But ... a career is more than just a bunch of courses and some time on the job. First, a good percentage of professionals in our fields will be doing jobs in ten years that do not exist now. Courses and other activities can help prepare you for these transitions. But the real-time data is only present in your network. If you are not connected, you aren't going to get the message. The talk at the table at that conference, or after the chapter meeting, or in the online community may be the only place you get wind of what is happening next. By the time your employer is ready to move into that next paradyme, there will be a bunch of people who have obtained the skills and background to step into those jobs. I have worked at companies hiring folks with one set of skills, while laying off folks with parallel but out of date skills.
Find mentors, folks who can help you see where things may be going, who can point you at tools and contacts that may be of value, and in some cases may be your next employer (or employee ... these things work in strange ways.)
The Computer Society has a service "Build Your Career" to help folks sort out some of the options and information sources. New corporate partners are collaborating with the Society to help identify growth areas, required skills and tools. The transformation from educated to skilled to experienced to mastery to knowledge leadership will not be the same for each individual. Skills like communications, team work, 'leading from the side', presentation skills, concensus building, cross-functional collaboration, etc. are becoming the differential advantages that lead to senior positions and growth opportunities. These are capabilities barely taught in college -- and ones that can be aquired by active participation in collaborative efforts within IEEE CS chapters, conference planning, standards working groups, editorial boards, and even management committees.
The professional connections (and even non-professional connections) where you develop a mutual foundation for respect and/or trust are the most powerful tools you have. Why should you believe me? Well -- trust me. Ok, why would you trust me when you don’t even know who I am? Sure I have a bunch of neat things on my resume, sounds good. Think about it, who do you go when seeking advice -- who would you consider asking to join your startup company -- and who might ask you? Fill in the blank in this phone conversation: "_______ suggested I call you, we have an opening that he/she thought might just be a good match." Needless to say, the more answers you can put in this blank, the more opportunities that will come your way. The reverse direction is who you would contact to see if they know of any job openings, or if they know someone who you might hire? Do you really expect to use the Human Resources department? Lets see, antidotal evidence: I’ve held jobs with eight companies - only one -- my first job out of college -- was a resume/HR hire, all of the others were either "who knew me" or ones sought out via network connections. Your mileage may differ.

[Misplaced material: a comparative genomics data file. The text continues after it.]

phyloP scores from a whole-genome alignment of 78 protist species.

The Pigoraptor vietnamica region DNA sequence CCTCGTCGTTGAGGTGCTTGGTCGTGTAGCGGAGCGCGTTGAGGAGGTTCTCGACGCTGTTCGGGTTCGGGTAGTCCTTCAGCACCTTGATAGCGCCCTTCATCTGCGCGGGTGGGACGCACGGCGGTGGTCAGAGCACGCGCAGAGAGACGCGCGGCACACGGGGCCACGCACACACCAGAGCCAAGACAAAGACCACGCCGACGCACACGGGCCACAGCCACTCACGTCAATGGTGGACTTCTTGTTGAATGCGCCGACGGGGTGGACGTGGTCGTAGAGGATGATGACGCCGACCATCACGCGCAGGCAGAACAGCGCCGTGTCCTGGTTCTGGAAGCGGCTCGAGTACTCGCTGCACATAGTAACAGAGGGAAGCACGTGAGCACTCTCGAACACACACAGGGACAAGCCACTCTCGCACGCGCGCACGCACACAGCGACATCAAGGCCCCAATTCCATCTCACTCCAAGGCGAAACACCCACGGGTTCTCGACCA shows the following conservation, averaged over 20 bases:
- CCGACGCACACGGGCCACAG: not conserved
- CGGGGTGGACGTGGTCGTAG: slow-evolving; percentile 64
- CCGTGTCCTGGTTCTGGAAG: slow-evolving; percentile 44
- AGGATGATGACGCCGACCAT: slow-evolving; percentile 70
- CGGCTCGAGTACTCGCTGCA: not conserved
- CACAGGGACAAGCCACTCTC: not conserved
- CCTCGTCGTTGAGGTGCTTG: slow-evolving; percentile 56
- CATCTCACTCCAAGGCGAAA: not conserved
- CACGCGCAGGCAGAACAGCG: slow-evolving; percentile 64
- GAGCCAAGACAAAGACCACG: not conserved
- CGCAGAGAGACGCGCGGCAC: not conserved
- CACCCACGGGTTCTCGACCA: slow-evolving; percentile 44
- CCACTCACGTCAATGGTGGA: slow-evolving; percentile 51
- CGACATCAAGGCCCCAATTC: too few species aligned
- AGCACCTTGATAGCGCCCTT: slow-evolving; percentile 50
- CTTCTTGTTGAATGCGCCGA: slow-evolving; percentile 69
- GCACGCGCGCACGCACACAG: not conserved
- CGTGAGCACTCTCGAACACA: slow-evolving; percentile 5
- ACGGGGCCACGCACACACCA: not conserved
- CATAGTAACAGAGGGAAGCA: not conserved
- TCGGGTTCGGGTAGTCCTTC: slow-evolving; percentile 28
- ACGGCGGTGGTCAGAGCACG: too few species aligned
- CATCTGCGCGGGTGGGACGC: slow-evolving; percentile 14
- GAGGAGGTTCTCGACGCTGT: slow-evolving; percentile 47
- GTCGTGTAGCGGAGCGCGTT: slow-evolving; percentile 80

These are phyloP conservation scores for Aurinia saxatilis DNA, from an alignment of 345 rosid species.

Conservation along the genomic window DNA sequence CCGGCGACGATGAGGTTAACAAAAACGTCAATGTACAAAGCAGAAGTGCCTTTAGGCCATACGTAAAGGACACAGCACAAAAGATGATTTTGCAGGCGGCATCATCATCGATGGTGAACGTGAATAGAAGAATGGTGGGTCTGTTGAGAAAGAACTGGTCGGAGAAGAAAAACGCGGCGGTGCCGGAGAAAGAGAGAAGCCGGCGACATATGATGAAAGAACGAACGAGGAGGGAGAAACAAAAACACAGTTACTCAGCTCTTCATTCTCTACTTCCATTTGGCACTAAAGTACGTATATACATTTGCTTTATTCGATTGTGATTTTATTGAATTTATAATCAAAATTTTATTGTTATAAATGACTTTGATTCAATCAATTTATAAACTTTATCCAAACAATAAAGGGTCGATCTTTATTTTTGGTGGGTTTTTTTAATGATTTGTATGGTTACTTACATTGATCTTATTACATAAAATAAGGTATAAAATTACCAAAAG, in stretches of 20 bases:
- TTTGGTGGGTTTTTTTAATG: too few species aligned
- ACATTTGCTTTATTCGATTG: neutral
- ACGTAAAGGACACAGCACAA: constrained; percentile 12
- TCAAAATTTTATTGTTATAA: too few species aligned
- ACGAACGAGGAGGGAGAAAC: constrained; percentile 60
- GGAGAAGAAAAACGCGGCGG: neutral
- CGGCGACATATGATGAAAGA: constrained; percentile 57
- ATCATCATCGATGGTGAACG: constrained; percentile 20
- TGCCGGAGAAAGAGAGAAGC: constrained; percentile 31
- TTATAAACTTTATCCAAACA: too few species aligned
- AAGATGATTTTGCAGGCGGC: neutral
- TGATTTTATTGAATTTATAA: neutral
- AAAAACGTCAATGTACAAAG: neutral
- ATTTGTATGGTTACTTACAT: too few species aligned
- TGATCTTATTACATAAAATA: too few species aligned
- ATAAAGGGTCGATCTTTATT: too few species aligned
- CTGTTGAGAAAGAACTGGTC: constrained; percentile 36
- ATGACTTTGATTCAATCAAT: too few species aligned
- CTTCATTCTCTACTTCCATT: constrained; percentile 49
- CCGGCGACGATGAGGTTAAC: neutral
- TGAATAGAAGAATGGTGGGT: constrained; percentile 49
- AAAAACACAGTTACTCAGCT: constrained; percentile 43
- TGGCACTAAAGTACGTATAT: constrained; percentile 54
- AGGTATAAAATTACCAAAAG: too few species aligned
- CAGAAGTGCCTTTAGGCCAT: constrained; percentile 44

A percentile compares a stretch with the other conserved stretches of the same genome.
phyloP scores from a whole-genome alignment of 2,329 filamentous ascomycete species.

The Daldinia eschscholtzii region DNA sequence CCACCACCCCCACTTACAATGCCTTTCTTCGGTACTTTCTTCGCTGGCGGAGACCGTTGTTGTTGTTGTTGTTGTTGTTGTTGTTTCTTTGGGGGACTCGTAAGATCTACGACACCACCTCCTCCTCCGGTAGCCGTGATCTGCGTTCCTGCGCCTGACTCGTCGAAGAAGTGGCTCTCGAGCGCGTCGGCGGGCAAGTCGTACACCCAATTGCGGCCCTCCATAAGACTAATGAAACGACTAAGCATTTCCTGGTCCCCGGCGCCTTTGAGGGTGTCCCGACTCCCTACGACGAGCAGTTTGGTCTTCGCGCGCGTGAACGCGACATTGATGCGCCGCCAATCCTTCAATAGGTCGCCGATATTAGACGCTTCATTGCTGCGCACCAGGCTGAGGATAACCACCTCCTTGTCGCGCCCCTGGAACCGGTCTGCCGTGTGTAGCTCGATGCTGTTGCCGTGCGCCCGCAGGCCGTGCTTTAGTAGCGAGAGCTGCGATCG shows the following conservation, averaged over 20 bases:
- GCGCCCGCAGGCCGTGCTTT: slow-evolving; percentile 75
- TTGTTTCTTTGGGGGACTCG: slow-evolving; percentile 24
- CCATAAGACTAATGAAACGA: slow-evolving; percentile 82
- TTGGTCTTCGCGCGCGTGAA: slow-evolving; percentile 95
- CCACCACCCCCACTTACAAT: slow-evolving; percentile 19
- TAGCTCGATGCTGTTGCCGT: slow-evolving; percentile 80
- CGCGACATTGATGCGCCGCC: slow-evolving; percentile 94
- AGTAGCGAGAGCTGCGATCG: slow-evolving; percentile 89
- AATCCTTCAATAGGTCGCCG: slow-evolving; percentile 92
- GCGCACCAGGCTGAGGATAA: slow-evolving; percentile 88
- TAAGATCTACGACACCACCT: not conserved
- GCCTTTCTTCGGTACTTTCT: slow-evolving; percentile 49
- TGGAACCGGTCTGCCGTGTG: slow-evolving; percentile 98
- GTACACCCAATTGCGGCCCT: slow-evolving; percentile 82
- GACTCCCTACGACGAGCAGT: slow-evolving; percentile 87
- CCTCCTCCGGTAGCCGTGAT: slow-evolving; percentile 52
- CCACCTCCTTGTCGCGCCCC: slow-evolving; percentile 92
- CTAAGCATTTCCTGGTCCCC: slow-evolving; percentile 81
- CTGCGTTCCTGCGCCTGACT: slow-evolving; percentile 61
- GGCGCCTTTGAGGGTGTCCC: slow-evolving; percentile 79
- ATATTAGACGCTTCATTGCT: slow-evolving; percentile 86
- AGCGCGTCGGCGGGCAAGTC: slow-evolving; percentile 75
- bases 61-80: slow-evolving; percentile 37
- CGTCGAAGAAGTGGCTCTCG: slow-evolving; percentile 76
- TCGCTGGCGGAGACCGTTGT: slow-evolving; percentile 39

Did I mention that included six different career changes (some within the same company)? Expect this, plan for it, and where will you get the knowledge and contacts you need to pass though these transitions? Professional Society activities (you knew I was going to say that.) Three out of eight of my job changes were via my professional activities and two involved being hired by co-workers when they moved to new companies.
One suggestion: don't wait until you need a job to start networking, it is a bit late at that point. Get involved now, it can be as easy as attending the next Chapter meeting in your local area.